And although I agree with grae313 that graduate grading is more "lenient," it makes up in the fact that Jackson's E&M is much more difficult than Griffiths -- its not even close.

gradQ
Posts: 11
Joined: Sun Jan 06, 2008 11:25 am

Re: graduate grades

Postby gradQ » Wed Jun 11, 2008 1:45 pm

Thanks all for the helpful replies. :D In fact, grae313's comment on leniency of graduate course grades was one of my main worries. One of the professors whom I talked to even mentioned that the grades on graduate courses would not matter much due to this leniency. (It seems like getting a B range in a graduate course is similar to being below average and has a bad impact when you apply to top graduate schools; Also, it is true that when doing the master's degree in a respectable graduate school, you are competing against good students from around the world.) Also, since graduate schools are not very familiar with this leniency (Some schools might have more leniency than the other), it is hard for the graduate schools to judge you on the graduate course grades. What are your opinions on this? Thanks again for comments and advices.

User avatar
will
Posts: 399
Joined: Sun Nov 04, 2007 3:26 pm

Re: graduate grades

Postby will » Thu Jun 19, 2008 12:46 am

Taking a graduate class means you have exposure to the material, at the very least. A couple graduate classes as an undergrad isn't a silver bullet, but it's not like it will hurt your application, and even if they want you to retake them, it might be the deciding factor between you and a similarly qualified applicant who didn't take those graduate classes.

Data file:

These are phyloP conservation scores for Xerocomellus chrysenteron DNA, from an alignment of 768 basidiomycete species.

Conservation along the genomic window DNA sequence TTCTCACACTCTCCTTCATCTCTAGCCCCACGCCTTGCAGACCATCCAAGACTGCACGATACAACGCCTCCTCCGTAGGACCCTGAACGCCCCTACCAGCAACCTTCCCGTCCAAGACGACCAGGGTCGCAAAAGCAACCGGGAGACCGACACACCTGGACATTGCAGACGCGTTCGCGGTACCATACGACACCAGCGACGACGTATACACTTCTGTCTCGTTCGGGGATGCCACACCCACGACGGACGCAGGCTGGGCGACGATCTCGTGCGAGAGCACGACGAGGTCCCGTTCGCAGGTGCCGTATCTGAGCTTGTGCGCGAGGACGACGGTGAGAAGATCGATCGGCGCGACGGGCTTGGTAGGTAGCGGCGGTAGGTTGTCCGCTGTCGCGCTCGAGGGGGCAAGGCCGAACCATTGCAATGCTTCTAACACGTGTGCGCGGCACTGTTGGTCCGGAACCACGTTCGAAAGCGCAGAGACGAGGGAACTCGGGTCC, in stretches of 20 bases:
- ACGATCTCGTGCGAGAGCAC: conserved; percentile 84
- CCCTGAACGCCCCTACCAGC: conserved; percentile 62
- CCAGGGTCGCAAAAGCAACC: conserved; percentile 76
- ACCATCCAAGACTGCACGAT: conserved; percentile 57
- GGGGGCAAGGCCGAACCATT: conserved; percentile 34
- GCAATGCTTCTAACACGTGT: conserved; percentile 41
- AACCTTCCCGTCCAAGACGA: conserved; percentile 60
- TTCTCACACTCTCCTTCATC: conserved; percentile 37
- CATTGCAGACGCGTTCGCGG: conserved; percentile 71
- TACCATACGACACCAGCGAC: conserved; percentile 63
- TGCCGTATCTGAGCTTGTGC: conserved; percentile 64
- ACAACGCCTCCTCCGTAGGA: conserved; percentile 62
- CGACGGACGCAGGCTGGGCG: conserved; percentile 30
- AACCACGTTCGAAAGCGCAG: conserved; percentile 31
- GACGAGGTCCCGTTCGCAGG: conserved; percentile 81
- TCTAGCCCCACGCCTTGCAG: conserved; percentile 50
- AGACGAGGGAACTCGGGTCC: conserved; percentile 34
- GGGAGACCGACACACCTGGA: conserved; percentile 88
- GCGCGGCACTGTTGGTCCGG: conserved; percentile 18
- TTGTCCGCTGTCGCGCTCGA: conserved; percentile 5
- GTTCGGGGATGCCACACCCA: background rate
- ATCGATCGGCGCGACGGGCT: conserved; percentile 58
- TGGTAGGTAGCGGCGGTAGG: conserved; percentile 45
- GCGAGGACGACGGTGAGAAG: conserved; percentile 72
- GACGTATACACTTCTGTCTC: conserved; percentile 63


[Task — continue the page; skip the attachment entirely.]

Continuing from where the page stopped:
User avatar
will
Posts: 399
Joined: Sun Nov 04, 2007 3:26 pm

Re: graduate grades

Postby will » Thu Jun 19, 2008 12:49 am

Oh. I see I misread your question. Yeah, I agree with everybody else.

matonski
Posts: 121
Joined: Thu Dec 04, 2008 5:03 pm

Re: graduate grades

Postby matonski » Tue Mar 30, 2010 4:37 am

I just happened across this old topic and thought I'd comment since I did exactly as the original poster stated. My last two years of undergraduate were not good, and so I did a master's degree to try and overcome that. Even though I got all A's and A+'s in my master's degree classes, I don't think graduate schools overlooked my undergraduate record. I have a good amount of research experience (3 academic papers and 5 years of industry research) and a strong PGRE for a domestic (890), however, I still only got into 3 of the 16 schools that I applied to (UMD, JHU, and Davis). Judging by other profiles, I feel that if I instead got all A's in my undergraduate classes and foregone the master's degree, I would of gotten into more of the places that I applied to. Don't get me wrong, I'm quite happy with my choices. I'm sure my master's degree helped, but it didn't fully overcome anything.




Return to “Prospective Physics Graduate Student Topics”

Who is online

Users browsing this forum: No registered users and 2 guests

cron